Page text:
Then there came stories of Highland Park touting an enormous bulk of casks around independents, but the sheer numbers were beyond most pockets. And finally, we had another idea to shift maturing stock that didn’t meet their future profile; namely, the single cask format. An avalanche of single cask releases started out as country exclusives (like today’s offering) before morphing into specific States in America, individual bars and your local corner shop. OK, perhaps not the latter, but it feels at times like that’s where it’s headed.
This shedding of stock is worrying from the vantage point of what lies ahead: one wonders, what is coming next? Core ages of the 12, 18 and above will continue, with prices rising. The distillery is ramping up production to support the new image and brand. This will mean more concepts and no-age-statement releases, which can be okay, depending on the blending. That said, we’ve seen some atrocious blending from Highland Park and flawed concepts that almost feel manipulated by marketing to justify their existence and DNA. All in all, very disappointing, but if sales are up, and the brand awareness is on the increase, then Edrington don’t give a damn about the everyday enthusiast.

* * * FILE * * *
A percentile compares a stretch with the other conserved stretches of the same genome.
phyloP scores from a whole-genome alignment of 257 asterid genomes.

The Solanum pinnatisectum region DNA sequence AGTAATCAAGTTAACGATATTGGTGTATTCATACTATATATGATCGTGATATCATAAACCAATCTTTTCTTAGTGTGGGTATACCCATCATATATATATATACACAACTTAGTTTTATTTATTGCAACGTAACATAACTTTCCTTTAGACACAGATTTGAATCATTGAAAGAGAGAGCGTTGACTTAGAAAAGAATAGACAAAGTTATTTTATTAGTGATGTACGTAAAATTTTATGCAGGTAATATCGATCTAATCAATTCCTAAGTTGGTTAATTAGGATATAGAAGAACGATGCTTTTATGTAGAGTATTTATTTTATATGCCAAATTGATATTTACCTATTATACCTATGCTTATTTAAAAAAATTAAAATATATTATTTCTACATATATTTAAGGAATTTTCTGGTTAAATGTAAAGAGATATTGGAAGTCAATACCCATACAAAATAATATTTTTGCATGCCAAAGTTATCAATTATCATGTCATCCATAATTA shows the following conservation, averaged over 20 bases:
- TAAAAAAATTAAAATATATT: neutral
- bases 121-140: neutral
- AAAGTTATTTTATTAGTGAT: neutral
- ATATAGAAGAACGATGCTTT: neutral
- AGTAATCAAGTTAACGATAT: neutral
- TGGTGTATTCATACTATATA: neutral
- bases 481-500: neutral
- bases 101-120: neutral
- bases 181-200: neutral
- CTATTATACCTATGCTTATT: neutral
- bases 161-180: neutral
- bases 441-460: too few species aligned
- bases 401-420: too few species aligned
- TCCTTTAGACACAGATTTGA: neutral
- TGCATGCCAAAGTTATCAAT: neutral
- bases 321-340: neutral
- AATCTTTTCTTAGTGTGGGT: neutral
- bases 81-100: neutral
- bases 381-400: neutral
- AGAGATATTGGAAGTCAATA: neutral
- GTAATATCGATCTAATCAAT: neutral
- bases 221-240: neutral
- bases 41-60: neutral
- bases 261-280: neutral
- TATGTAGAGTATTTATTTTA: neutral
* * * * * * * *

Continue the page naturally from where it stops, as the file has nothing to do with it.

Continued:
The annoyance in all of this is that Highland Park on its day can produce a great whisky full of character, signature notes and encompassing a memorable liquid experience. These sing, and the cask releases exist to remind us that not all Highland Park is bad, yet they heighten the frustration: why is this distillery so intent on whisky oblivion?
Highland Park Vintersolsnu 2001 – review
On the nose: very wood and dominated by the sherry cask. Leathery with walnuts, rubbed brass and a faded cinnamon. There’s a sense that the wood has triumphed. Rhubarb, fenugreek leaves, chocolate and pomegranate emerge. Water reveals red grapes, tobacco, orange, cherry cola, and a little disappointment overall.
In the mouth: very oaky, with woody and a heaviness that promotes—for want of a better expression—a degree of flatness. Tannic comes through with a touch a peat, followed by liquorice, chocolate, leather, nuttiness, Parma ham and cloves. Adding water brings out the tannins more, as well as a very drying aspect. More wood, cranberries, smoke, roasted coffee beans and a hint of soap.
Upon the first pour, this felt remarkably closed, with a vice-like grip from the wood—an impressive feat for a sample that will have been oxygenised to a certain extent. The cask is king here, yet I cannot say the outcome is truly what I anticipated, or desired. It feels to me as if this has resided a touch too long in the sherry cask. The balance is distorted and the promise extinguished.
Water helps greatly, as does time and patience. Some enjoyable aspects do begin to materialise, but I cannot shake off the sense that this Viking is a little skewed.